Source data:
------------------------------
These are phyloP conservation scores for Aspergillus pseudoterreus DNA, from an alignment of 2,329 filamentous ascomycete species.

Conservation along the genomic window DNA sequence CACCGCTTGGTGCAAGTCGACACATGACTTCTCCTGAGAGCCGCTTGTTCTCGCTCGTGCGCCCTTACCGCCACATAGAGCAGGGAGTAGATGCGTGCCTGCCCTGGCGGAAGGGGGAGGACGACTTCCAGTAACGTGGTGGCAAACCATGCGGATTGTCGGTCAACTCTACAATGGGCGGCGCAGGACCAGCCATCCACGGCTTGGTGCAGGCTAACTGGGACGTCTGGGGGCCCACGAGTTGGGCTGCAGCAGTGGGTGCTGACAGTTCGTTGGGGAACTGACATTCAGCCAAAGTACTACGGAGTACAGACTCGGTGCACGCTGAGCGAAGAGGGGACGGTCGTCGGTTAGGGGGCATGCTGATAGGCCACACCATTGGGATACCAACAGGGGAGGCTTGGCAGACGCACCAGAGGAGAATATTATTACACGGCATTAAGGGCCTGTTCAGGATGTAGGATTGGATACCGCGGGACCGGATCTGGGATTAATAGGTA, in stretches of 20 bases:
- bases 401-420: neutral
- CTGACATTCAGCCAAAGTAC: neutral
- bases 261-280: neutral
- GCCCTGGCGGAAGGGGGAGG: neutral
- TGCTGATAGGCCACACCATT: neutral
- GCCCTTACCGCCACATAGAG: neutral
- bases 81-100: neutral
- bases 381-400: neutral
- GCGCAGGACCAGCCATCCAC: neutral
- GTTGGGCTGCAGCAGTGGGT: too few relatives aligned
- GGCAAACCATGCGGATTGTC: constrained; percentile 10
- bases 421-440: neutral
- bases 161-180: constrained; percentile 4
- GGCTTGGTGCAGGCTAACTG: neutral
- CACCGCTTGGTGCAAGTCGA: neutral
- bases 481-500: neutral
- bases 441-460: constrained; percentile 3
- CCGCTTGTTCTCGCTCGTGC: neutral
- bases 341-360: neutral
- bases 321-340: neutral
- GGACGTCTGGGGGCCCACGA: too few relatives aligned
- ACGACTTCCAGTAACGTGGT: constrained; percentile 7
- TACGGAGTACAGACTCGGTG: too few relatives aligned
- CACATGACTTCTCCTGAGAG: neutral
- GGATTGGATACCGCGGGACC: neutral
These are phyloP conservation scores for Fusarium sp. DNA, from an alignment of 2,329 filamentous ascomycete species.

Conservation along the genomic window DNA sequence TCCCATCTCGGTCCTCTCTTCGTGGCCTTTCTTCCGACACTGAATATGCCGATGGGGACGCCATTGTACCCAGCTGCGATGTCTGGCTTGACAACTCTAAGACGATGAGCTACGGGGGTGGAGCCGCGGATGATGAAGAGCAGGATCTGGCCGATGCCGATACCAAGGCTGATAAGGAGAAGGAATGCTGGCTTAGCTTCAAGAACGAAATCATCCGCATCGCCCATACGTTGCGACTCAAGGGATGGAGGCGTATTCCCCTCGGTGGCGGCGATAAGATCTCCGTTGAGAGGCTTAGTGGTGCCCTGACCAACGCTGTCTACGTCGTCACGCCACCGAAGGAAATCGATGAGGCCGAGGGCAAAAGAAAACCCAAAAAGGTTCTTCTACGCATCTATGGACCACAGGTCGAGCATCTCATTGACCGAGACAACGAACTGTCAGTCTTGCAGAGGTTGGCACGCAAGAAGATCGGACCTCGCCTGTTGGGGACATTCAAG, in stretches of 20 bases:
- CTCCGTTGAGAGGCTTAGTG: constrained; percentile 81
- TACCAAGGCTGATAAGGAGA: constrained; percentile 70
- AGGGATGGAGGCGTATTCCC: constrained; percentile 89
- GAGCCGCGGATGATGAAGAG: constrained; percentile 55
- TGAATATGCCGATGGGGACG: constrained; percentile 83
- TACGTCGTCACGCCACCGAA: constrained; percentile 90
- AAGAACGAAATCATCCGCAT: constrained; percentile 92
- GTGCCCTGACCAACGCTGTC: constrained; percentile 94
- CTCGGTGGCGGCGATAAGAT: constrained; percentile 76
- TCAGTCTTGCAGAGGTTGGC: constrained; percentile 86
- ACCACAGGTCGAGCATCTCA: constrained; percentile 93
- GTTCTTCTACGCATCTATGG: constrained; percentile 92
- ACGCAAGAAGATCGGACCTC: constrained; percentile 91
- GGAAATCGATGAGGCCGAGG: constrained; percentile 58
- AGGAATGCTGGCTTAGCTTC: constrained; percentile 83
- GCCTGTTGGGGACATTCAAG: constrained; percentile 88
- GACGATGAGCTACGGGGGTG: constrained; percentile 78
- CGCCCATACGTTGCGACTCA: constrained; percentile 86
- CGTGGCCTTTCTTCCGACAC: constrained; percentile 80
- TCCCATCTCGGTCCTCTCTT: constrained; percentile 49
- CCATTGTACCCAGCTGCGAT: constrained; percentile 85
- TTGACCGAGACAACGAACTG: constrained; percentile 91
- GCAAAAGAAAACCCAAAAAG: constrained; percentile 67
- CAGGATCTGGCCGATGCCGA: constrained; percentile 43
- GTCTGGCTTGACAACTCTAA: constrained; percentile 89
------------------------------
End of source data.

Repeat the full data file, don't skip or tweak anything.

These are phyloP conservation scores for Aspergillus pseudoterreus DNA, from an alignment of 2,329 filamentous ascomycete species.

Conservation along the genomic window DNA sequence CACCGCTTGGTGCAAGTCGACACATGACTTCTCCTGAGAGCCGCTTGTTCTCGCTCGTGCGCCCTTACCGCCACATAGAGCAGGGAGTAGATGCGTGCCTGCCCTGGCGGAAGGGGGAGGACGACTTCCAGTAACGTGGTGGCAAACCATGCGGATTGTCGGTCAACTCTACAATGGGCGGCGCAGGACCAGCCATCCACGGCTTGGTGCAGGCTAACTGGGACGTCTGGGGGCCCACGAGTTGGGCTGCAGCAGTGGGTGCTGACAGTTCGTTGGGGAACTGACATTCAGCCAAAGTACTACGGAGTACAGACTCGGTGCACGCTGAGCGAAGAGGGGACGGTCGTCGGTTAGGGGGCATGCTGATAGGCCACACCATTGGGATACCAACAGGGGAGGCTTGGCAGACGCACCAGAGGAGAATATTATTACACGGCATTAAGGGCCTGTTCAGGATGTAGGATTGGATACCGCGGGACCGGATCTGGGATTAATAGGTA, in stretches of 20 bases:
- bases 401-420: neutral
- CTGACATTCAGCCAAAGTAC: neutral
- bases 261-280: neutral
- GCCCTGGCGGAAGGGGGAGG: neutral
- TGCTGATAGGCCACACCATT: neutral
- GCCCTTACCGCCACATAGAG: neutral
- bases 81-100: neutral
- bases 381-400: neutral
- GCGCAGGACCAGCCATCCAC: neutral
- GTTGGGCTGCAGCAGTGGGT: too few relatives aligned
- GGCAAACCATGCGGATTGTC: constrained; percentile 10
- bases 421-440: neutral
- bases 161-180: constrained; percentile 4
- GGCTTGGTGCAGGCTAACTG: neutral
- CACCGCTTGGTGCAAGTCGA: neutral
- bases 481-500: neutral
- bases 441-460: constrained; percentile 3
- CCGCTTGTTCTCGCTCGTGC: neutral
- bases 341-360: neutral
- bases 321-340: neutral
- GGACGTCTGGGGGCCCACGA: too few relatives aligned
- ACGACTTCCAGTAACGTGGT: constrained; percentile 7
- TACGGAGTACAGACTCGGTG: too few relatives aligned
- CACATGACTTCTCCTGAGAG: neutral
- GGATTGGATACCGCGGGACC: neutral
These are phyloP conservation scores for Fusarium sp. DNA, from an alignment of 2,329 filamentous ascomycete species.

Conservation along the genomic window DNA sequence TCCCATCTCGGTCCTCTCTTCGTGGCCTTTCTTCCGACACTGAATATGCCGATGGGGACGCCATTGTACCCAGCTGCGATGTCTGGCTTGACAACTCTAAGACGATGAGCTACGGGGGTGGAGCCGCGGATGATGAAGAGCAGGATCTGGCCGATGCCGATACCAAGGCTGATAAGGAGAAGGAATGCTGGCTTAGCTTCAAGAACGAAATCATCCGCATCGCCCATACGTTGCGACTCAAGGGATGGAGGCGTATTCCCCTCGGTGGCGGCGATAAGATCTCCGTTGAGAGGCTTAGTGGTGCCCTGACCAACGCTGTCTACGTCGTCACGCCACCGAAGGAAATCGATGAGGCCGAGGGCAAAAGAAAACCCAAAAAGGTTCTTCTACGCATCTATGGACCACAGGTCGAGCATCTCATTGACCGAGACAACGAACTGTCAGTCTTGCAGAGGTTGGCACGCAAGAAGATCGGACCTCGCCTGTTGGGGACATTCAAG, in stretches of 20 bases:
- CTCCGTTGAGAGGCTTAGTG: constrained; percentile 81
- TACCAAGGCTGATAAGGAGA: constrained; percentile 70
- AGGGATGGAGGCGTATTCCC: constrained; percentile 89
- GAGCCGCGGATGATGAAGAG: constrained; percentile 55
- TGAATATGCCGATGGGGACG: constrained; percentile 83
- TACGTCGTCACGCCACCGAA: constrained; percentile 90
- AAGAACGAAATCATCCGCAT: constrained; percentile 92
- GTGCCCTGACCAACGCTGTC: constrained; percentile 94
- CTCGGTGGCGGCGATAAGAT: constrained; percentile 76
- TCAGTCTTGCAGAGGTTGGC: constrained; percentile 86
- ACCACAGGTCGAGCATCTCA: constrained; percentile 93
- GTTCTTCTACGCATCTATGG: constrained; percentile 92
- ACGCAAGAAGATCGGACCTC: constrained; percentile 91
- GGAAATCGATGAGGCCGAGG: constrained; percentile 58
- AGGAATGCTGGCTTAGCTTC: constrained; percentile 83
- GCCTGTTGGGGACATTCAAG: constrained; percentile 88
- GACGATGAGCTACGGGGGTG: constrained; percentile 78
- CGCCCATACGTTGCGACTCA: constrained; percentile 86
- CGTGGCCTTTCTTCCGACAC: constrained; percentile 80
- TCCCATCTCGGTCCTCTCTT: constrained; percentile 49
- CCATTGTACCCAGCTGCGAT: constrained; percentile 85
- TTGACCGAGACAACGAACTG: constrained; percentile 91
- GCAAAAGAAAACCCAAAAAG: constrained; percentile 67
- CAGGATCTGGCCGATGCCGA: constrained; percentile 43
- GTCTGGCTTGACAACTCTAA: constrained; percentile 89